In the metaverse, the shopping and advertising systems are intertwined and personalization is increasing. In this way, Meta can open up new and larger sources of income – especially if the group is increasingly integrating digital into reality via augmented reality.
The 2019 Meta-approved patent “Determine the appearance of objects in a virtual world based on the care of object appearance” describes an advertising system that shows you product designs tailored to your preferences in a virtual store.
Single VR advertising worlds
In simple language, this means: you and your Metaverse friends climb into a virtual store whose structure is the same for everyone. BUT: You see different products that match your individual preferences.
The Internet system planned by Meta receives “sponsorship requests to sponsor the appearance of one or more elements in the virtual world”. During presentation, according to the patent, the system chooses the appearance of the default object from the ad data provided that it “matches user characteristics” and displays it.
This is the auction-based web ad template from Meta – or Google – taken to a virtual world: There is a fixed place for an ad on a website or in an app, which the highest bidder might fill with an ad.
What is interesting to Meta is that – in the case of a self-managed Metaverse environment – it can also charge a transaction fee in addition to an advertising fee, if the user decides to buy. Amazon’s marketplace strategy can serve as a model here. If there is also something real about the digital good – like sneakers being delivered to an avatar and in fact – the sales potential grows even more.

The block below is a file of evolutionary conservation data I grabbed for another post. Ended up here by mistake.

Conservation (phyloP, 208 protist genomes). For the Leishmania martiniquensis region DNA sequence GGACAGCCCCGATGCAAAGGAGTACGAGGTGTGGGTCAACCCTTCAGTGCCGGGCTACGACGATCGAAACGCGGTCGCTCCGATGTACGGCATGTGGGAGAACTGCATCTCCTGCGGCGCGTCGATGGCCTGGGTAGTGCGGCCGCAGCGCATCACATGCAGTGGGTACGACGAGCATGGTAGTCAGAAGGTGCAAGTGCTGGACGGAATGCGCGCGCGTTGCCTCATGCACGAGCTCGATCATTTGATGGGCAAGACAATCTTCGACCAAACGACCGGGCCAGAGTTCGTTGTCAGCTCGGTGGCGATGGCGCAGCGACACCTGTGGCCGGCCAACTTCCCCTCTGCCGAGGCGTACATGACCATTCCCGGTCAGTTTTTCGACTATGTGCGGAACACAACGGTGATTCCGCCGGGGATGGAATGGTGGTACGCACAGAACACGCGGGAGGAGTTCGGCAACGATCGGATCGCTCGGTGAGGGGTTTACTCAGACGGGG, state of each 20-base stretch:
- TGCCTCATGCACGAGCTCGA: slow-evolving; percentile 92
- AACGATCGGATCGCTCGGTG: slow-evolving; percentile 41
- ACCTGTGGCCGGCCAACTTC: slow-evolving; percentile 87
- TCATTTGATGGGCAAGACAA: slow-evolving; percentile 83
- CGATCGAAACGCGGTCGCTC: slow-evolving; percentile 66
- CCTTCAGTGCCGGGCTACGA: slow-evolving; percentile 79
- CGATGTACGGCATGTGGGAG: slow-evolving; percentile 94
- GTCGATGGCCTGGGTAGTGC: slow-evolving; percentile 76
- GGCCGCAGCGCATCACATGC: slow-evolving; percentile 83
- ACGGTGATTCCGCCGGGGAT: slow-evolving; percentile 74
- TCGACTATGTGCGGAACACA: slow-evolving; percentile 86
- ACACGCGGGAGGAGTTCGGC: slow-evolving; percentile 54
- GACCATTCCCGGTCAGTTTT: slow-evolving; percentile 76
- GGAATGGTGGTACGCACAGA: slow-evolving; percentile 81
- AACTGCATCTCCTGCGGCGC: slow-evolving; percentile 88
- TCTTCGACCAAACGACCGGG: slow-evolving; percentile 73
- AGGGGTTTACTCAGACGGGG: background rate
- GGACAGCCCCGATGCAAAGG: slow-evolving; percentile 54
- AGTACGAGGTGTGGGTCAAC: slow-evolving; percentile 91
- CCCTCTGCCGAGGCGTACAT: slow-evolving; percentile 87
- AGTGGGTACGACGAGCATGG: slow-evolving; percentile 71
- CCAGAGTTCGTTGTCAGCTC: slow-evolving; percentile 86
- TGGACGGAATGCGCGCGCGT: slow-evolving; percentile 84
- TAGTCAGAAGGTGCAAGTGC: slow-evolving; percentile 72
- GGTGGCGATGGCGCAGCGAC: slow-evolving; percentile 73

AR mode: digital goods in reality
Now imagine that the sneaker no longer had to be produced in real life, but instead that digital use was transferred to reality via augmented reality. People can wear custom-designed “sneakers” from the 3D printer, on which their favorite design is projected using augmented reality glasses.
This could trigger new fashion trends, is probably more resource efficient and should be especially popular with future generations who identify at least as strongly with their digital identity as with their real existence (listen to this: MIXEDCAST #274 – Metaverse Trolls ).
“It’s an interesting thought experiment when you walk around for a day and think to yourself: How many things in my life do not need to exist physically and can easily be replaced by digital holograms in a world with [Tech-] Glasses,” Meta CEO Mark Zuckerberg said in the summer of 2021. It’s part of the Metaverse vision that we have a lot of digital goods, including digital clothing. “
The VR store advertising system described above can also be extended to real stores with augmented reality: you enter a physical store and are presented with digital goods.
However, in such an advanced science fiction scenario, the physical store would likely have had its day in many cases. And there are countless question marks in this example: the necessary technology does not exist, and it is not expected whether these concepts will be accepted by young people. Ultimately, the individual digital worlds embedded in the shared reality will change dramatically and possibly divide social interaction. What do people who don’t want to participate in mixed reality see – a boring reality like the one portrayed by Keichi Matsuda?
Perhaps because of this complexity, Zuckerberg began focusing on virtual reality. There, a variety of environments can be controlled and controlled. The appropriate concepts and systems can thus be tested and created more easily, and users can get used to them and integrate them into the ecosystem – before further expansion of metaverse becomes actually technically feasible and socially feasible.
Read more about the Metaverse: